BS Human Services
Juan Serna knew from early on that he wanted a career in which he could make a difference in young people’s lives. This month, he takes one step closer to his dream as he graduates from CSUB-Antelope Valley with a degree in Human Services.
“When I was in junior high, I saw a lot of my friends going into gangs and doing drugs and I felt like they were throwing their lives away. I knew they had more potential than that. So I want to inspire others to use their potential to grow and take advantage of resources they have at school,” Serna said.
Human Services is an interdisciplinary degree that includes psychology, sociology, criminal justice and child development. The degree prepares students to become case workers for human services organizations. As part of his education, he interned at Change Lanes Youth Support Services in Palmdale, where he worked with at-risk youth who are on probation or in trouble at school.
This fall, Serna will begin a three-year Master’s of Social Work program at CSU Northridge with the hopes of working full-time with at-risk youth, mental health clients, veterans, and other disadvantaged communities.
Serna’s own inspiration for higher education comes from his parents. As migrant farmworkers, they worked the fields and orchards in Ventura County, barely making enough to sleep on floors of rented rooms and garages. Both his mom and dad encouraged their only child to go to college – an opportunity they themselves wish they’d had.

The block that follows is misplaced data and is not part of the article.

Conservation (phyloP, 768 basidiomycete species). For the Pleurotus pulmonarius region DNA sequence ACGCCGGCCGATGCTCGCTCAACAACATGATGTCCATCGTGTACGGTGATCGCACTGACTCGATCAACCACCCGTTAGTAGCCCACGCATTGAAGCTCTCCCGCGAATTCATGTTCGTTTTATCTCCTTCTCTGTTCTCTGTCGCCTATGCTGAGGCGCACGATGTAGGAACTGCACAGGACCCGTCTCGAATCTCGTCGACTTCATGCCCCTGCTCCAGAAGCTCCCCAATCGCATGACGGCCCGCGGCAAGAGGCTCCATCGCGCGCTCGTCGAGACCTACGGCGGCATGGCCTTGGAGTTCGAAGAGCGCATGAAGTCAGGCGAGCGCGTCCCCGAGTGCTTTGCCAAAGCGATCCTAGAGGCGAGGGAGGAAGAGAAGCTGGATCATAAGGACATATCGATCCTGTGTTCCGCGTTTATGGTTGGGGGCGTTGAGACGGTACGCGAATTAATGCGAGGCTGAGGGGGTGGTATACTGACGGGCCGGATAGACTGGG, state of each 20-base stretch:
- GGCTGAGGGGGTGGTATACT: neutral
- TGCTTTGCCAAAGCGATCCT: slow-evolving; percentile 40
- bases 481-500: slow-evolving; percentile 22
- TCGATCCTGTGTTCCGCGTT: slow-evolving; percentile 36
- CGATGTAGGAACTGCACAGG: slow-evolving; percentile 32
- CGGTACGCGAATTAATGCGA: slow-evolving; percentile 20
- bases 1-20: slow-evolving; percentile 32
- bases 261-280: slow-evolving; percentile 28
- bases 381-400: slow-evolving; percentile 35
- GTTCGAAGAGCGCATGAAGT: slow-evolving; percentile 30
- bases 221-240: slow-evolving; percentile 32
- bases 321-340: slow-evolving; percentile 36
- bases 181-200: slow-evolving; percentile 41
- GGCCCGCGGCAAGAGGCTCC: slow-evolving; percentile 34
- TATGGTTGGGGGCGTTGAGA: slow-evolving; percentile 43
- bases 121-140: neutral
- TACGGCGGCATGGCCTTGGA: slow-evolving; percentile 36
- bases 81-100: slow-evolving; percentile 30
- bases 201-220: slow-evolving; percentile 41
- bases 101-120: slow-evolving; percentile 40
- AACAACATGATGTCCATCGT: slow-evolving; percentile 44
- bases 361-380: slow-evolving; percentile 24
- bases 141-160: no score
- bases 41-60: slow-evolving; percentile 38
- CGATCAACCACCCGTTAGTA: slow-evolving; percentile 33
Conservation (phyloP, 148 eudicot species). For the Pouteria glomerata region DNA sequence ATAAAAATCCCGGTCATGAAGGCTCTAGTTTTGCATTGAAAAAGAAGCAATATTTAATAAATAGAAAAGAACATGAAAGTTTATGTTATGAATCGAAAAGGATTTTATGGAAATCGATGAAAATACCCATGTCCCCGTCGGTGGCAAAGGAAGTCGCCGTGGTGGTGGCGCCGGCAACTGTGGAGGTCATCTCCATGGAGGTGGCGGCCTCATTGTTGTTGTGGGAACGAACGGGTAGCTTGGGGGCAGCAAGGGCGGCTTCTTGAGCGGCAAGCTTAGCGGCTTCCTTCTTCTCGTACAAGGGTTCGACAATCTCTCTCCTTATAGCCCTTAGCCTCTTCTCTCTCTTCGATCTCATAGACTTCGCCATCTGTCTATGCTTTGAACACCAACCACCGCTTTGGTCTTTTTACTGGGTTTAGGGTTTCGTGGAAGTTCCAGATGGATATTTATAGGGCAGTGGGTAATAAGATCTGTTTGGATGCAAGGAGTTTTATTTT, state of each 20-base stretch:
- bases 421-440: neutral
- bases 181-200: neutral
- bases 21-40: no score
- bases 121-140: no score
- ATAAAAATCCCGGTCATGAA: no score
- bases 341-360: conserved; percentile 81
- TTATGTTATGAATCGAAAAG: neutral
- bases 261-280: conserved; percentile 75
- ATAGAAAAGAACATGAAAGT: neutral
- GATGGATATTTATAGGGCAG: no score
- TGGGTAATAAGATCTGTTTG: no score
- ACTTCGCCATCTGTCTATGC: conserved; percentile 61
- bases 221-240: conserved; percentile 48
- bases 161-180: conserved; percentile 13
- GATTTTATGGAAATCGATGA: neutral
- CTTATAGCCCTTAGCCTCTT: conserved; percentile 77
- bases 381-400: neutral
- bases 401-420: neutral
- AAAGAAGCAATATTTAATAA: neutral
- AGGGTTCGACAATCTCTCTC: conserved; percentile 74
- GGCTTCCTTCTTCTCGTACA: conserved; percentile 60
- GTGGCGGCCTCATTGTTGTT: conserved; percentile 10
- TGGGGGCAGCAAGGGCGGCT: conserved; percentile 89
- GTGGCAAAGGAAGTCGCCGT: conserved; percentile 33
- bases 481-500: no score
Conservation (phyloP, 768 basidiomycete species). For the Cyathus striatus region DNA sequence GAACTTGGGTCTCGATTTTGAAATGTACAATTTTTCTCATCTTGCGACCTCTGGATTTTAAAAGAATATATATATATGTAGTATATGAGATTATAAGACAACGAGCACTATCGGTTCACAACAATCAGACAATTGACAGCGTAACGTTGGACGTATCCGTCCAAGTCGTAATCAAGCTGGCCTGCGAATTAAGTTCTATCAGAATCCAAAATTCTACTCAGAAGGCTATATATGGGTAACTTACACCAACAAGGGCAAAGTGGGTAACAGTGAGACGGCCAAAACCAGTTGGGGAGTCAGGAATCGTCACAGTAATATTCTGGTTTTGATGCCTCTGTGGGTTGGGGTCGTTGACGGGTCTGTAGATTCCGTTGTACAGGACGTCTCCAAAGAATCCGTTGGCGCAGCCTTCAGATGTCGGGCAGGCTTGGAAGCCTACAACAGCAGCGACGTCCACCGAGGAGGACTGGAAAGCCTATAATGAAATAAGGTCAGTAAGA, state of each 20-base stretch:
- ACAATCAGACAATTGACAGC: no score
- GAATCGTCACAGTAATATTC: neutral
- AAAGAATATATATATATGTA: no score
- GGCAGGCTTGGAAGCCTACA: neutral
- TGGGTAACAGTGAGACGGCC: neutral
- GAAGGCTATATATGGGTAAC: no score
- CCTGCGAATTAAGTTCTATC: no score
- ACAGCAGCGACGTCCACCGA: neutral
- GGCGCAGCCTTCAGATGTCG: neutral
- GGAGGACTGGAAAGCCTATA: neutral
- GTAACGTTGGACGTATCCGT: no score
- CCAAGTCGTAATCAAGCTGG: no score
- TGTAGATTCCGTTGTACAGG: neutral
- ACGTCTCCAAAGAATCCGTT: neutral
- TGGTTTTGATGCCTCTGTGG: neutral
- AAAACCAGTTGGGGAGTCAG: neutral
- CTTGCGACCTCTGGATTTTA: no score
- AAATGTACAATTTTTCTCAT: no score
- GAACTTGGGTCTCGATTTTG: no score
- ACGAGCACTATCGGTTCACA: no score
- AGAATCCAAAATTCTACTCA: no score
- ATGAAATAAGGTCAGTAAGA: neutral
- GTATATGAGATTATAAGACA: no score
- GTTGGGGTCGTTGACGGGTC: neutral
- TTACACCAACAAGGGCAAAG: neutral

“Even though they didn’t go to school, they knew education was the best route to get out of poverty,” Serna said.
Serna started his college education at Antelope Valley College, then transferred to CSUB-AV (located next door) in fall 2010. During the second week of school, he became very sick and was hospitalized. His diagnosis of valley fever did not deter Serna from staying in school. As soon as he could, he returned to classes – IV still attached to his arm for daily antibiotic treatments – and powered through the next year of recovery.
“Juan is extremely dedicated to his education,” said psychology lecturer Allison Evans. “He took seven courses with me and consistently scored in the top 5 percent of each class. He beat valley fever that first year and never let it interfere with his education.”
Serna says the tight-knit CSUB-AV campus has been a wonderful support system for him, scholastically and personally. As a member of the Student Life Advancement Committee, he has actively participated in enriching the student experience at the campus by organizing guest speakers, events and activities. He was recently honored as the Outstanding Graduate Student for 2012 at CSUB-AV.
“The campus is actually very alive,” Serna said. “Here you see the same people almost every day and you develop a close relationship with them. It’s also easy to talk to the teachers, to get to know them. They have all been very supportive.”